The burgeoning tourism industry has naturally increased the demand for accommodation establishments and as a result PGP Karoo is marketing, on exclusive mandate, selected guesthouses, hotels and lodges in some of the region's most appealing towns. "Having been the initial pioneers of tourism in the Karoo many sellers feel the time is right to put their establishments on the market due to the increased demand for such accommodation. Prices range mainly from R600 000 to R4 million, and then up to R20 million for a top Karoo hotel, depending on the location, number of rooms and various other factors relevant to the tourism and hospitality industry. Game lodges and farm homesteads are also available and demand is set to increase this winter with the onset of star gazing, game hunting and snow escapes," says Rubidge.
Most visitors and travellers to the average Karoo town are South Africans, with an increase in tourists from abroad. Annually Graaff-Reinet has approximately 130 000 bed nights, of which almost 70 percent is taken up by foreigners, while some 16 000 visitors journey to Nieu Bethesda to see this tiny hamlet and its famous Owl House. While the latter was formerly a day trip for visitors now 50 percent stay overnight in order to better experience the nostalgic way of life in the Karoo. Here PGP is currently marketing a beautiful five bedroom home run as a guesthouse, situated near the Owl House, and priced at R1.035 million.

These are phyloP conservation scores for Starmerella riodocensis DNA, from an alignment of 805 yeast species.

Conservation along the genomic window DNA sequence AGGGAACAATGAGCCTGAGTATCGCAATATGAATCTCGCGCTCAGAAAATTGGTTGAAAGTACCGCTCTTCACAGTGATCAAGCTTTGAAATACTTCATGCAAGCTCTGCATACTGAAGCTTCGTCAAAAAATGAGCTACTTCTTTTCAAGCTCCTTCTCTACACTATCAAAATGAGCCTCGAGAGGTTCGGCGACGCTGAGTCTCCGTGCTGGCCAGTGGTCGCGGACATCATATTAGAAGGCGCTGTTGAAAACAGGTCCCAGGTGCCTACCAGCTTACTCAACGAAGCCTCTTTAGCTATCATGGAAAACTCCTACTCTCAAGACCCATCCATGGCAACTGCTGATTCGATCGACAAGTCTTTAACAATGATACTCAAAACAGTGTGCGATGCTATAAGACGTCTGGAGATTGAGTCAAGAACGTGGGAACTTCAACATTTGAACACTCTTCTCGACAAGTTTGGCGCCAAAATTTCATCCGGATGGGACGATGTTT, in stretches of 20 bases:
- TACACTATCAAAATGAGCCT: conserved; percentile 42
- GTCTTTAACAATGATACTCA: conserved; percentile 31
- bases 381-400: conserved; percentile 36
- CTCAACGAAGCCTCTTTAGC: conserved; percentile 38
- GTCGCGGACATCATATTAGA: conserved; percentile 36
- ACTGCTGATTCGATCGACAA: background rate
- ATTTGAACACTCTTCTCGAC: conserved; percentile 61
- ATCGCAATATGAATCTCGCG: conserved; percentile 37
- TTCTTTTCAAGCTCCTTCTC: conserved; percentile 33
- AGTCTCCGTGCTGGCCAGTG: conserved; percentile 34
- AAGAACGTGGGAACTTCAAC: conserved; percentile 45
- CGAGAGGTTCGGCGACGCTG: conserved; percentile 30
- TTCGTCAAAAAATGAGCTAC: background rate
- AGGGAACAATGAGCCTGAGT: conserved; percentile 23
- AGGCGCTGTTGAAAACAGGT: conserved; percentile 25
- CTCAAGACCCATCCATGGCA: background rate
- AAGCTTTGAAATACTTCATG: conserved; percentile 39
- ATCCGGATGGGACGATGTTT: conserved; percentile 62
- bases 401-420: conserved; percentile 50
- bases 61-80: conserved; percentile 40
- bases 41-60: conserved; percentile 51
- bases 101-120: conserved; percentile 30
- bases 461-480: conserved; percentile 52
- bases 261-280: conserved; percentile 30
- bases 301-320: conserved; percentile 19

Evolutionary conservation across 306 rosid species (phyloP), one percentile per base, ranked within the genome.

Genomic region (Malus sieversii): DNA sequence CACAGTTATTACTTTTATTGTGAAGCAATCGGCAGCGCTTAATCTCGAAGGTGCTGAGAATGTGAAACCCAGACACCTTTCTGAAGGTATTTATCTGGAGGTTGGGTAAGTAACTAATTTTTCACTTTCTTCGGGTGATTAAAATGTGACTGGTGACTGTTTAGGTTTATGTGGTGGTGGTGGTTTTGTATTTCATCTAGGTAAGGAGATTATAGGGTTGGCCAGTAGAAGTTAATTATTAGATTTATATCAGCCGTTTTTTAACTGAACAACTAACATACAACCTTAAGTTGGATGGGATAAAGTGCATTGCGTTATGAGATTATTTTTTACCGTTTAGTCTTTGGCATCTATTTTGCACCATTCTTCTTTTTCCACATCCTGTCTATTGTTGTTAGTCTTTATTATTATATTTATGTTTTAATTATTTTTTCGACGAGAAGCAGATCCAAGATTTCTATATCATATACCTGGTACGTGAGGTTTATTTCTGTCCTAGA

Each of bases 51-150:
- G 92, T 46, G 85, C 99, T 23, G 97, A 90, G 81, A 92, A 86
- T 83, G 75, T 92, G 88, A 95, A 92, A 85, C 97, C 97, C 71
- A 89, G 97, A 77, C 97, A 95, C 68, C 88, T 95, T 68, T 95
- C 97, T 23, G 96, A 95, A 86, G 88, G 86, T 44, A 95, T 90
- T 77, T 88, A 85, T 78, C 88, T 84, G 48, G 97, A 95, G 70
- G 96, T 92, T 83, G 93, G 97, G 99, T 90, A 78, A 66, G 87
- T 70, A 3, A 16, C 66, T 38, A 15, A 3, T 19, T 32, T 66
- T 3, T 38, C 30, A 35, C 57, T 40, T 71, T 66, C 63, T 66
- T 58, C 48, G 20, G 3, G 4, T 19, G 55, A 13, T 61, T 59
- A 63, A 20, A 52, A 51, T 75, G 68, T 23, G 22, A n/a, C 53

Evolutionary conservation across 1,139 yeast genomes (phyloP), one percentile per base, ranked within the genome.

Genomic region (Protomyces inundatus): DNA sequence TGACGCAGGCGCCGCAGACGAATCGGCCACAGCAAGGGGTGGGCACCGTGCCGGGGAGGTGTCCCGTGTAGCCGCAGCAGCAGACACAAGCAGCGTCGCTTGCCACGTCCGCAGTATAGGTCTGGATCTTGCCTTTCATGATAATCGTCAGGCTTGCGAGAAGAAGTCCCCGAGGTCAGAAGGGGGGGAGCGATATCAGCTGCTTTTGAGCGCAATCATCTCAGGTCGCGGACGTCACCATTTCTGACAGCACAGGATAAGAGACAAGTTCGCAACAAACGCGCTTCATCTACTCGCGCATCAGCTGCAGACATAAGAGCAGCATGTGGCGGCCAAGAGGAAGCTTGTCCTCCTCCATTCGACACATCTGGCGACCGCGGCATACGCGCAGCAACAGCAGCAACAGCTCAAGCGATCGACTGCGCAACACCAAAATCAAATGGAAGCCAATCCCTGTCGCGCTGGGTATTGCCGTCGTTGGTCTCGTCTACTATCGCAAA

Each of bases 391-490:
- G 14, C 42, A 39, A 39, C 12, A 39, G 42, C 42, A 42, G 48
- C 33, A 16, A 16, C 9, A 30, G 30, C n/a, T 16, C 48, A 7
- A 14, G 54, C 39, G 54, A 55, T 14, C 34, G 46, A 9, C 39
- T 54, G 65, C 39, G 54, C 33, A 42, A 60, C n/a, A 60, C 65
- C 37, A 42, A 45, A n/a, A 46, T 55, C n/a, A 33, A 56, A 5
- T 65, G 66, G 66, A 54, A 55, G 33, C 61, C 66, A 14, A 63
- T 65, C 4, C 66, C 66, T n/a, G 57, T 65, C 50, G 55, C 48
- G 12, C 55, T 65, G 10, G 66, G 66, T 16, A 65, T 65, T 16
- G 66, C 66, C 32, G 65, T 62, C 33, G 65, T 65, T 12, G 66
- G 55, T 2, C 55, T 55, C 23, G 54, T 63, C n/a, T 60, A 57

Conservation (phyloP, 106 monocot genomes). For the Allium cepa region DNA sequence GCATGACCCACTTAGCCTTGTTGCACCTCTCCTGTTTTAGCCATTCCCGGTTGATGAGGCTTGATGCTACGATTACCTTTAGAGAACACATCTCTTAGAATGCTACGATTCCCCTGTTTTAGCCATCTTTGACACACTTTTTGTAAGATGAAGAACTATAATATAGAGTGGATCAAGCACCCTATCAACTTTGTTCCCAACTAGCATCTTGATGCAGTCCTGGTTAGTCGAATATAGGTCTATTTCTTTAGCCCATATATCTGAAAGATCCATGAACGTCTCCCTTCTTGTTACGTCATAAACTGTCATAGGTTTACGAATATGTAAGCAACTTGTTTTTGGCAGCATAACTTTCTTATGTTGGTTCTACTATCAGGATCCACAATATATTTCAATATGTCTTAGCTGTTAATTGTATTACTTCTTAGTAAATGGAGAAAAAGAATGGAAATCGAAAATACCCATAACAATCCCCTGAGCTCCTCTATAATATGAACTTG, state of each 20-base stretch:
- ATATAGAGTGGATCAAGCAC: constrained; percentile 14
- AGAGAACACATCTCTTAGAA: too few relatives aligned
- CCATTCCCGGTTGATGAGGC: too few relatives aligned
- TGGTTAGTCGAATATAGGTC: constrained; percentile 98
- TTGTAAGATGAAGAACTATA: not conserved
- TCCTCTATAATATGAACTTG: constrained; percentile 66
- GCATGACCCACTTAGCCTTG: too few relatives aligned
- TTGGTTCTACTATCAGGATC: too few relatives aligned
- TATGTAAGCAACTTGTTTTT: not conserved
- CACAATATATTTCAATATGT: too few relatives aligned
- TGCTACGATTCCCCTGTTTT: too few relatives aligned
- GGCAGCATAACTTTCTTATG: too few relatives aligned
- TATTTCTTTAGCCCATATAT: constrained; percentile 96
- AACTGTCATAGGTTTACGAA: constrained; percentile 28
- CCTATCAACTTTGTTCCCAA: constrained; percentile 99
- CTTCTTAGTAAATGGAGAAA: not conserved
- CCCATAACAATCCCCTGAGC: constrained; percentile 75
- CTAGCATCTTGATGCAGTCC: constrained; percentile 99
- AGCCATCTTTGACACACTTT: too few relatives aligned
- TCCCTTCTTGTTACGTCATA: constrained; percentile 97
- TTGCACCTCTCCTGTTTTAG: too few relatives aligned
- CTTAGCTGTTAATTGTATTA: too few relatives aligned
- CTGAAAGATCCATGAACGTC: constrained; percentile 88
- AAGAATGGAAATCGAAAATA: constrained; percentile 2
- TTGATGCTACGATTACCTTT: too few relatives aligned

Among other fine establishments marketed by PGP in the region is The Willow Historic Guest House, a double-storey Victorian building with old world charm, Victorian furniture, comfortable accommodation and an a la carte restaurant with fine food. There are 10 en suite rooms tastefully furnished with period furniture and the selling price is R3.9 million. In Middelburg, The Karoo Country Inn is a magnificent, superbly managed hotel in a great location on a popular Karoo route to everywhere. Priced at R22 million, the inn has 23 rooms, conference facilities, family restaurant and is fully furnished and recently refurbished. A gem of a building with excellent occupancy, it is also fully licensed. In De Aar, a popular 18 room modern guest lodge with heated pool, conference facilities, covered parking and fully furnished is marketed at R2.7 million. With an extensive client base this is ideal for an investor to walk in and take over.
Rubidge says at the lower end or entry level there are a number of opportunities for sound investment including a Britstown traditional Karoo building run as a guest house on the market for R545 000. This property has six bedrooms, wooden floors and ceilings, large well-established trees, outbuildings and a dam in front. In Springfontein the oldest hostel in the southern Free State is marketed at R495 000, while in the beautiful town of Somerset East a gracious double storey Victorian home is on the market at R1.75 million, which includes a cottage with yellowwood floors and other classic Karoo features.
Adds Rubidge: "Traditional Karoo guest houses and farmsteads are well priced and ideal for investors who wish to make lifestyle changes. These historical buildings provide unique accommodation to cater for both business people and travellers wanting to experience the vast array of sights and sounds of the Karoo. The more sophisticated towns provide first class accommodation to the many high end and foreign travellers criss-crossing the platteland between its many undiscovered attractions."